I’m not sure what mine will be. It will probably be a few millennia before I can stop myself from leaning back toward incarnation to make sure things are going well, not that they ever do. But, I suppose, that’s the whole point. We long and hope, yet the real lesson comes from the unfulfilled dreams, the suffering that polishes us up and fills us with light.

And those little blue birds that flew over the rainbow. My father used to see them as a child. Then they vanished. I found them again one morning as I walked along the golf course fence in Pine Mountain Club. They were singing.




What I Once Knew: Anglo Saxon, Algebra and The Luminaries

Once upon a time, I could read old English, by which I mean of course, Anglo Saxon. I read Beowulf and poetry with internal rhyme. (Don’t ask.) I had to do that in order to earn an English degree. Either before of after that I could read Middle English and The Canterbury Tales. In the original!

I’m not bragging. I didn’t much enjoy doing either. I slogged through in the summer heat at the University of Toronto, running home each night to two toddlers and a stoic husband, who washed dishes.

I mention these reading skills because I have recently been reminded of another amazing achievement of reading comprehension. I once understood Eleanor Catton’s The Luminaries.

Or at least I pretended to.

I wrote 3 blog posts about it, a review – in which I announced that I was about to start reading it all over again, https://115journals.com/2014/03/27/the-luminaries-eleanor-cattons-booker-prize-winning-novel/ a timeline of events https://115journals.com/2014/04/05/deconstructing-the-luminarie and a timeline about the trove of gold https://115journals.com/2014/04/14/deconstructing-the-luminaries-2-the-gold-trail/. I was reminded of these posts when another blogger referred to them yesterday. https://siowyookpeng.wordpress.com/2018/09/08/the-luminaries/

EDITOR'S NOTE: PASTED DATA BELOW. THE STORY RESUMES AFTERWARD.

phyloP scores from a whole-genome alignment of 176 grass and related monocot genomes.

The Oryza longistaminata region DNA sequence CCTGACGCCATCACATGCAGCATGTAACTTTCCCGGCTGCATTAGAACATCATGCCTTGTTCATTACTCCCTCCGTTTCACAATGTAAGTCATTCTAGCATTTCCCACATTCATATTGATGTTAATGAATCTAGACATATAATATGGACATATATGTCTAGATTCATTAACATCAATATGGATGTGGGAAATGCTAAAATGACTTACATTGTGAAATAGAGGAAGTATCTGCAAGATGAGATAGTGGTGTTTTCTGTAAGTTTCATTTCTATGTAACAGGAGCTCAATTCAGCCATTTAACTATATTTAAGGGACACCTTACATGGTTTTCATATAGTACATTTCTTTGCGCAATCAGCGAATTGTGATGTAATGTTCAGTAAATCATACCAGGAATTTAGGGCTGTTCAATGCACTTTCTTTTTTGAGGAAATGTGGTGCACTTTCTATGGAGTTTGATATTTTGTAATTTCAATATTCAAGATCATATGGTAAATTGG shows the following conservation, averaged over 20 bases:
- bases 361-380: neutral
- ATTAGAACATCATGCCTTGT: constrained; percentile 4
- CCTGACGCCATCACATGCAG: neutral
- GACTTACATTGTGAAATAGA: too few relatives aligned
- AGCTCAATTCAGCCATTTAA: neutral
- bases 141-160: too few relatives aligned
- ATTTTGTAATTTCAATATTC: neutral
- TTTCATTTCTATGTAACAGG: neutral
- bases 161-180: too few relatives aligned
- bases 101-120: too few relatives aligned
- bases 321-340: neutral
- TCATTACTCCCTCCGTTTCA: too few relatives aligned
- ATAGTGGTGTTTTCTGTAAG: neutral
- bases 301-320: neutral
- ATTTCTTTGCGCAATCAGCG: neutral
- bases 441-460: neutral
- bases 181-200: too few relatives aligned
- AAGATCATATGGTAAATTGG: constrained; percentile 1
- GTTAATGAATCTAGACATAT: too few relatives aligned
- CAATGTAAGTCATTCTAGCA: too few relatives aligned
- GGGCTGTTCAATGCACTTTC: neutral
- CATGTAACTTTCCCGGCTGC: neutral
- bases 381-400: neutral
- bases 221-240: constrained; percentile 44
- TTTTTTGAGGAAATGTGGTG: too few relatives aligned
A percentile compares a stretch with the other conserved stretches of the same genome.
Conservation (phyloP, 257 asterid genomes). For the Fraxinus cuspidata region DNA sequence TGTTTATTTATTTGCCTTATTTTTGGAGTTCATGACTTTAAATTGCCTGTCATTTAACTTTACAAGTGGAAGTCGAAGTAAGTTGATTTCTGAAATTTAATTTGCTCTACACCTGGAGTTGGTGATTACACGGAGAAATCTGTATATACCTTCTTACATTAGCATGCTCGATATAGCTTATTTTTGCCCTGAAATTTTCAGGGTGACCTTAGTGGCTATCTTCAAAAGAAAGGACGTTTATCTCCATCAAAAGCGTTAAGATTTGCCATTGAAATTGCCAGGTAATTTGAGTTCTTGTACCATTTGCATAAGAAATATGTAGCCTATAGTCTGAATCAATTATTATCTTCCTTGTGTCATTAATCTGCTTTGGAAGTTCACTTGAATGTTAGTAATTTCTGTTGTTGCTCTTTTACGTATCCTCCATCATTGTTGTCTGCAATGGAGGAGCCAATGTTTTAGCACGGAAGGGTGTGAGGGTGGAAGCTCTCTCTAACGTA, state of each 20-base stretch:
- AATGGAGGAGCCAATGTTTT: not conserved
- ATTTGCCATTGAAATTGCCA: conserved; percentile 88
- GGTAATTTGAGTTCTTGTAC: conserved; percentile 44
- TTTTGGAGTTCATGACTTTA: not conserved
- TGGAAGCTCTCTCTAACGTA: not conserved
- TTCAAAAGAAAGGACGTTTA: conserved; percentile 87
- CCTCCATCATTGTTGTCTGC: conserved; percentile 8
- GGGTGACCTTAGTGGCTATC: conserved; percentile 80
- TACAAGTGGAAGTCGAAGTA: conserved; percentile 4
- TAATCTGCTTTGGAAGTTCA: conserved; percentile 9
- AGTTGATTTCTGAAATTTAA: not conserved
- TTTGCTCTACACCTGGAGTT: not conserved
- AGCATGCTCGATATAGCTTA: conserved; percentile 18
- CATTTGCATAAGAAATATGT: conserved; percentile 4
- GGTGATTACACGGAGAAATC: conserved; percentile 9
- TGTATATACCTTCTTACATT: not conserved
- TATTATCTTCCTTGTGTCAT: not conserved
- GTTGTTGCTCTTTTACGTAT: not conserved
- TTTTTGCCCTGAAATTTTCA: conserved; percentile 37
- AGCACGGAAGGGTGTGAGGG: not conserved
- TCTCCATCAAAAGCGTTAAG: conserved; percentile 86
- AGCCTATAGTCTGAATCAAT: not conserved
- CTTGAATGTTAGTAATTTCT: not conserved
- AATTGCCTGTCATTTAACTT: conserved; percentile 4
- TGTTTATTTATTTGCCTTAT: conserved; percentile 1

The bad news is I cannot now understand the posts, never mind the actual novel.

I had suspected this for a while because I could no longer answer questions posed by readers of these posts, but now I know for sure.

Really it was a waste of time for me to reread them, but I was waiting for my nails to dry.

I admit that I have also lost much of my French vocabulary, my Latin declensions, and all my algebra, except that joke – Stop asking us to find your ex; she’s not coming back and don’t ask why.

Use it or lose it.

Which doesn’t explain why I can’t remember the password for that damned Movie-Frame account I am trying to cancel before the free days run out.

For easier reading, try Hour of the Hawk, a Joanna Hunter Mystery https://www.joycehowe.com/